Osage oranges look like a cross between a neon green brain and a baseball.
The fruit is hardy enough to survive fall frosts when they’re grown in container gardens and used in floral arrangements.
Crafters also turn the bark of the Osage orange tree into a natural dye, creating colors from dark orange to tan.
The strong yet flexible wood can become everything from bows to furniture.
And farmers plant the tree on property lines, creating natural fence rows.
What can’t this tree do?
Well, it can’t be eaten.
“I’m Lisa Sanchez, the naturalist who eats bugs and eats other wild edible food,” says Sanchez, who works for Lancaster County Parks & Recreation. “I’m not going to eat ... food that the majority of the books you read say is not edible.”
As summer fades and fall arrives, the Osage oranges soon will fall to the ground. Even if you can’t add the fruit to your salad, the tree has an interesting history. The fruit can be saved for decorating for fall, Halloween and into the holidays.
Osage orange, long ago
Long before the tree became a natural fence found throughout the country, Osage oranges were clustered in the Red River region of east-central Texas, southeastern Oklahoma and Arkansas. As the Ice Age wound down, big animals like wooly mammoths and ground sloths ate this fruit, according to the American Forests conservation organization.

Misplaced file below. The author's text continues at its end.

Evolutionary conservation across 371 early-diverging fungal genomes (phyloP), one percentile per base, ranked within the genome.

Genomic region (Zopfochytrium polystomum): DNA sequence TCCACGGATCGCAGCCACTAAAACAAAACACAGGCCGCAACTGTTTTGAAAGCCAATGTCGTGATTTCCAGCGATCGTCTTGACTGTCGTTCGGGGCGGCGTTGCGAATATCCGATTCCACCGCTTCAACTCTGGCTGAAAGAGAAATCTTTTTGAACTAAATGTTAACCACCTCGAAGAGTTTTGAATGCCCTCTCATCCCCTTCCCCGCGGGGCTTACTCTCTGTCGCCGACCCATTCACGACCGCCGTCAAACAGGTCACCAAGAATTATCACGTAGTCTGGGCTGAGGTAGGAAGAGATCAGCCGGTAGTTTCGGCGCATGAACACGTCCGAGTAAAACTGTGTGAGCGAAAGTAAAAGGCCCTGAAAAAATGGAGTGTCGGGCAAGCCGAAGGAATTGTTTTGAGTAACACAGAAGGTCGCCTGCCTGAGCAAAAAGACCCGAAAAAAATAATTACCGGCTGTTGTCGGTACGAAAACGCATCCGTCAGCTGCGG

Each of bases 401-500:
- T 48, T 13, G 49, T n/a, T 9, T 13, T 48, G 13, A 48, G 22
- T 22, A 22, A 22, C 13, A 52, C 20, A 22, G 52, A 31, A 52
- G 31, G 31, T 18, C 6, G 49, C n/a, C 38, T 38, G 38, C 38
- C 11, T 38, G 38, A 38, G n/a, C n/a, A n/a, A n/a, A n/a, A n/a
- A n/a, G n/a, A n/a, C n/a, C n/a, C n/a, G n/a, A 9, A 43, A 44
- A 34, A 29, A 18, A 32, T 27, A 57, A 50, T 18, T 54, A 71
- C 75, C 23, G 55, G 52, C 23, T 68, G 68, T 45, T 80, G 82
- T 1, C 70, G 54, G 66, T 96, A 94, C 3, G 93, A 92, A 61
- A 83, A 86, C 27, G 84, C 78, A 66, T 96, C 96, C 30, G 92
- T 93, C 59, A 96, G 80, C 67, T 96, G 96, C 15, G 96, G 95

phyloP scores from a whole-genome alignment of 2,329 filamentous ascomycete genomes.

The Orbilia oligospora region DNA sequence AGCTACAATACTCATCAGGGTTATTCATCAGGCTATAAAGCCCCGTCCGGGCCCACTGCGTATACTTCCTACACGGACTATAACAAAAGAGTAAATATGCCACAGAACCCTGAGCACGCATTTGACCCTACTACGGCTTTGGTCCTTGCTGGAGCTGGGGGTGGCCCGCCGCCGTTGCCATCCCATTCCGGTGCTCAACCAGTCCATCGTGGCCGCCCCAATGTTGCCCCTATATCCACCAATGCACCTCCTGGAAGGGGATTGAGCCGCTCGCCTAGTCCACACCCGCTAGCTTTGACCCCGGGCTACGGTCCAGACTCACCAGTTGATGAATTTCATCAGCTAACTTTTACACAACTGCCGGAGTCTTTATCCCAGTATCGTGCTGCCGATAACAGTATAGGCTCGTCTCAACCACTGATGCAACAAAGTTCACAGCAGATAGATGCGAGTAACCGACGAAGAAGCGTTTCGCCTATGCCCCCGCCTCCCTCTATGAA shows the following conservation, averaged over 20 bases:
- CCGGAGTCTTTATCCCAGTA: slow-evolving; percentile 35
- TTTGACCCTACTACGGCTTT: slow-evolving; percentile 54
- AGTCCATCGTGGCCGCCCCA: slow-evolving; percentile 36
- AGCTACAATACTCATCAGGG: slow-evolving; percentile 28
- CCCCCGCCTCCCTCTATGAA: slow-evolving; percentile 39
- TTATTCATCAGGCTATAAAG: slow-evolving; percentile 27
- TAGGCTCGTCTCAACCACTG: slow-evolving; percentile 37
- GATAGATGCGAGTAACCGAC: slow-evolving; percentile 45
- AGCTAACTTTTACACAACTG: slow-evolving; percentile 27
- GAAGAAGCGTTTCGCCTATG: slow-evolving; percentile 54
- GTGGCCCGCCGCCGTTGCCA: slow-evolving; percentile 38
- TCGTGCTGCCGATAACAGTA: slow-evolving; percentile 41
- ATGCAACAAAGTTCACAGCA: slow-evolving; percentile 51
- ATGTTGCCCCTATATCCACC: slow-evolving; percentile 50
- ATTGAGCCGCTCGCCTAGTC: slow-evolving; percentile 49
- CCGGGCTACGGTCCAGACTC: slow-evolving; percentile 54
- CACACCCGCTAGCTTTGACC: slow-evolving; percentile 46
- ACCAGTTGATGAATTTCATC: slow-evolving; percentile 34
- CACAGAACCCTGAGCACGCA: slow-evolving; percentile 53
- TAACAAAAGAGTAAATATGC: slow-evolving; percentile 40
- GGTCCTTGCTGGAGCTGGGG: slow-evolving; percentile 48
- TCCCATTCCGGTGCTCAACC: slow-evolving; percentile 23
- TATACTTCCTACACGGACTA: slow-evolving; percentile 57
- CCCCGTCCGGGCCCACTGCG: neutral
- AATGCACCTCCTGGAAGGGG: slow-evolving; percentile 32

Later, Osage Nation, a Midwestern Native American tribe, used the trees’ strong yet flexible wood to make bows.
A Lancaster County Parks & Recreation intern made his own bow from the wood, and Horn Farm Center in Hallam usually offers an annual bow-making class in late summer that uses the wood.
Explorers Lewis and Clark sent back cuttings of Osage orange trees to Thomas Jefferson, noting that Native Americans would travel hundreds of miles to harvest the wood, according to their journals.
The name comes from the Native American tribe and the orange color of the wood.
Osage orange tree
Horn Farm Center is planting Osage orange trees in its reforestation project. The tree is ecologically useful, says Jon Darby, the site’s education director, and as the tree grows, its wood can be harvested for fence posts, stakes and the bow-making classes.
While the tree can be found in Pennsylvania’s farmland, Joe Schott does not tend to osage orange trees at Landis Valley Village and Farm Museum, where he is farm and garden manager. But he has quite a few at his farm in southern Lebanon County.
Schott and his wife, Peggy, planted about 500 of the trees along a property line to pen their sheep.
“It’s a curiosity that we put out there, for fun,” Schott says.
The trees have kept the sheep in place.
The fruit, however, isn’t so great. It falls on the ground and stays there because not many animals eat the osage oranges.
But the fruit does have fans who use it as a decoration.
Right now, Mindi Bruckhart is focusing on the dahlias she grows and adds to floral designs in her Manheim-area business, Cool Spring Garden.
Just before the area has its first frost, she’ll add osage oranges. Bruckhart will use them through the holidays.
“I love the lime green color that they have,” she says.